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Juhan Leinberg was born in Norra parish in Järvamaa. In his youth he was a farmer, miller, barkeeper and seller in Tallinn. In 1854 he started holding preachings in Northern Estonia and called on people to give up collecting wealth. A short imprisonment in 1858 increased his popularity, the number of his followers reached 200-300 families. In 1860 Leinberg started to promote re-establishing to the Crimea, going there himself in February 1861. The most fanatic of the Maltsvetians waited in May and June 1861 at Lasnamäe for the coming of the "White Ship" that was to take them to the promised land. The followers of Maltsvet also had an important part in the peasant rebellions in Albu and Ahula in November 1861. By the mid-1860s, Maltsvet's influence had worn off. After his return to Estonia in 1865 he returned to his business career. Leinberg died in Pruuna parish, Järvamaa.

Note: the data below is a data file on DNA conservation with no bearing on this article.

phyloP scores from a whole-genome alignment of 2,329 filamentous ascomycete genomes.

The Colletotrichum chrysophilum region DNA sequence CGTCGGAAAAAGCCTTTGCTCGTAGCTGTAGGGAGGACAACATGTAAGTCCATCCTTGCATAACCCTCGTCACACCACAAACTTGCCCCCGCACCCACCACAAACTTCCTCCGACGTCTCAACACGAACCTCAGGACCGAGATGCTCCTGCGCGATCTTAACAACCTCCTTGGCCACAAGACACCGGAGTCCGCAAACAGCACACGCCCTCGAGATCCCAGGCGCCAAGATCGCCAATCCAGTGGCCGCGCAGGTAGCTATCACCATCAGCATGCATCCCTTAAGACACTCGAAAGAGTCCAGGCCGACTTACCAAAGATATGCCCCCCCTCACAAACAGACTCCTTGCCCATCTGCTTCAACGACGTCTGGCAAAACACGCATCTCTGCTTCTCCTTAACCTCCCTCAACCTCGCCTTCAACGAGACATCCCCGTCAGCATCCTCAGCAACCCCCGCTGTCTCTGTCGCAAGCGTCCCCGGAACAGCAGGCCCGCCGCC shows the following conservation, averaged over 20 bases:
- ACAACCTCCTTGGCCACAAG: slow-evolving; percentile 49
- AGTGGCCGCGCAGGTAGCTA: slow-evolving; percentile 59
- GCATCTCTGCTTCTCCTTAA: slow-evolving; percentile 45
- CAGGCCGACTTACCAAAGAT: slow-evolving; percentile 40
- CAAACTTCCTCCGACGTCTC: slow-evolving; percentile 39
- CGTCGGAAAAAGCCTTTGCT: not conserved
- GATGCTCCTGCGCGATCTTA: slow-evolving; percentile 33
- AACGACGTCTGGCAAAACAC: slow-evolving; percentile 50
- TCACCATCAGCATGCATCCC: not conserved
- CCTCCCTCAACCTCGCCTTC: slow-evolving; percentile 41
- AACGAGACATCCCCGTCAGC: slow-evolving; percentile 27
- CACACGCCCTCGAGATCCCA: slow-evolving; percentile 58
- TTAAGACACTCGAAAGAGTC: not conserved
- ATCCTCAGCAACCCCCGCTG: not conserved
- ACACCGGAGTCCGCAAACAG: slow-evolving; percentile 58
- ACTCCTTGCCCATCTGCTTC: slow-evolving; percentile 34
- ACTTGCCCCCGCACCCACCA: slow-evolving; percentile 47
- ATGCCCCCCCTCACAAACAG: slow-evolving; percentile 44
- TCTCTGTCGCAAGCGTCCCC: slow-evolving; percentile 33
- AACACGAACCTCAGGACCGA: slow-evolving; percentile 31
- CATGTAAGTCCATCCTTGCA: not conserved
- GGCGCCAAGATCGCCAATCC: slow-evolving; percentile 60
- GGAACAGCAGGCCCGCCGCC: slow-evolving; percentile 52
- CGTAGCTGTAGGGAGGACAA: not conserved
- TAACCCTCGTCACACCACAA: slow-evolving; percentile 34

The movement of the Maltsvetians is treated by Eduard Vilde (1865-1933) in the novel Prophet Maltsvet. Published in 1908, this was the third book of a trilogy that established Vilde as a writer. Like the others, it mixed fact and fiction, but was based on letters and notes of interviews with Crimean Estonians.
Finnish author Aino Kallas wrote a short story titled Lasnamäen valkea laiva (The White Ship of Lasnamäe), which portrays the members of Leinberg's religious sect waiting for a white ship to take them into paradise, as Leinberg had promised according to the story.